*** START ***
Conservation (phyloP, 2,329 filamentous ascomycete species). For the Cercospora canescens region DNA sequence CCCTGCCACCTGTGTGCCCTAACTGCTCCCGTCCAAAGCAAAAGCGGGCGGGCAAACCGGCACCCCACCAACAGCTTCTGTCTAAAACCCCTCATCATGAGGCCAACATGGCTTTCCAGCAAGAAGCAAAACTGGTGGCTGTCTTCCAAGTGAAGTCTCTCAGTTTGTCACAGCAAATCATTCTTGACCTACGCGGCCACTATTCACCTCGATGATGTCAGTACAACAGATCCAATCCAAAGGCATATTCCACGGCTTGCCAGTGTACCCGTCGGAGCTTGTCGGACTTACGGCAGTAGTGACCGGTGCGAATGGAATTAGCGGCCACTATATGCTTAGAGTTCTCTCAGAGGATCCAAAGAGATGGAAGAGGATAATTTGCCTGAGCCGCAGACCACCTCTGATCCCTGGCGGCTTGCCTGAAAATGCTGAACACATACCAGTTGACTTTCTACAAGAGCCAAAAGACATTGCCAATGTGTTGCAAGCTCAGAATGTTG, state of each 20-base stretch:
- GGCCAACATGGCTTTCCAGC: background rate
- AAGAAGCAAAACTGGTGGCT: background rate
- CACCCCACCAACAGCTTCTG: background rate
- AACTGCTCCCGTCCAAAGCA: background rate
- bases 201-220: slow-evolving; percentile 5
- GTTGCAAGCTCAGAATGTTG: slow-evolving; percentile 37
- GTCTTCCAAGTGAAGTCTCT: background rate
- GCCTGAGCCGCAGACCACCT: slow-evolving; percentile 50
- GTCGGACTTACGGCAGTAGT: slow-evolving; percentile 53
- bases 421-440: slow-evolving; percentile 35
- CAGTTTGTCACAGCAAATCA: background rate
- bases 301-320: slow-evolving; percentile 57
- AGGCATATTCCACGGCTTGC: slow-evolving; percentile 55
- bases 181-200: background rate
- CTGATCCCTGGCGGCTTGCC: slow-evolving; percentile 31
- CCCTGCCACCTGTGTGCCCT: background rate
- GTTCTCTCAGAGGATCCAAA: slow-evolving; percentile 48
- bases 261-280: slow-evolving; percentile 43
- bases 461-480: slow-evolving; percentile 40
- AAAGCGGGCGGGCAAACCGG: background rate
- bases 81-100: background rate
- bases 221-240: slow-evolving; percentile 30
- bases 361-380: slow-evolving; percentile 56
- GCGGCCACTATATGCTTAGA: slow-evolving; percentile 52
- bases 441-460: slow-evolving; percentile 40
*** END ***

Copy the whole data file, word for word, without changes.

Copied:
Conservation (phyloP, 2,329 filamentous ascomycete species). For the Cercospora canescens region DNA sequence CCCTGCCACCTGTGTGCCCTAACTGCTCCCGTCCAAAGCAAAAGCGGGCGGGCAAACCGGCACCCCACCAACAGCTTCTGTCTAAAACCCCTCATCATGAGGCCAACATGGCTTTCCAGCAAGAAGCAAAACTGGTGGCTGTCTTCCAAGTGAAGTCTCTCAGTTTGTCACAGCAAATCATTCTTGACCTACGCGGCCACTATTCACCTCGATGATGTCAGTACAACAGATCCAATCCAAAGGCATATTCCACGGCTTGCCAGTGTACCCGTCGGAGCTTGTCGGACTTACGGCAGTAGTGACCGGTGCGAATGGAATTAGCGGCCACTATATGCTTAGAGTTCTCTCAGAGGATCCAAAGAGATGGAAGAGGATAATTTGCCTGAGCCGCAGACCACCTCTGATCCCTGGCGGCTTGCCTGAAAATGCTGAACACATACCAGTTGACTTTCTACAAGAGCCAAAAGACATTGCCAATGTGTTGCAAGCTCAGAATGTTG, state of each 20-base stretch:
- GGCCAACATGGCTTTCCAGC: background rate
- AAGAAGCAAAACTGGTGGCT: background rate
- CACCCCACCAACAGCTTCTG: background rate
- AACTGCTCCCGTCCAAAGCA: background rate
- bases 201-220: slow-evolving; percentile 5
- GTTGCAAGCTCAGAATGTTG: slow-evolving; percentile 37
- GTCTTCCAAGTGAAGTCTCT: background rate
- GCCTGAGCCGCAGACCACCT: slow-evolving; percentile 50
- GTCGGACTTACGGCAGTAGT: slow-evolving; percentile 53
- bases 421-440: slow-evolving; percentile 35
- CAGTTTGTCACAGCAAATCA: background rate
- bases 301-320: slow-evolving; percentile 57
- AGGCATATTCCACGGCTTGC: slow-evolving; percentile 55
- bases 181-200: background rate
- CTGATCCCTGGCGGCTTGCC: slow-evolving; percentile 31
- CCCTGCCACCTGTGTGCCCT: background rate
- GTTCTCTCAGAGGATCCAAA: slow-evolving; percentile 48
- bases 261-280: slow-evolving; percentile 43
- bases 461-480: slow-evolving; percentile 40
- AAAGCGGGCGGGCAAACCGG: background rate
- bases 81-100: background rate
- bases 221-240: slow-evolving; percentile 30
- bases 361-380: slow-evolving; percentile 56
- GCGGCCACTATATGCTTAGA: slow-evolving; percentile 52
- bases 441-460: slow-evolving; percentile 40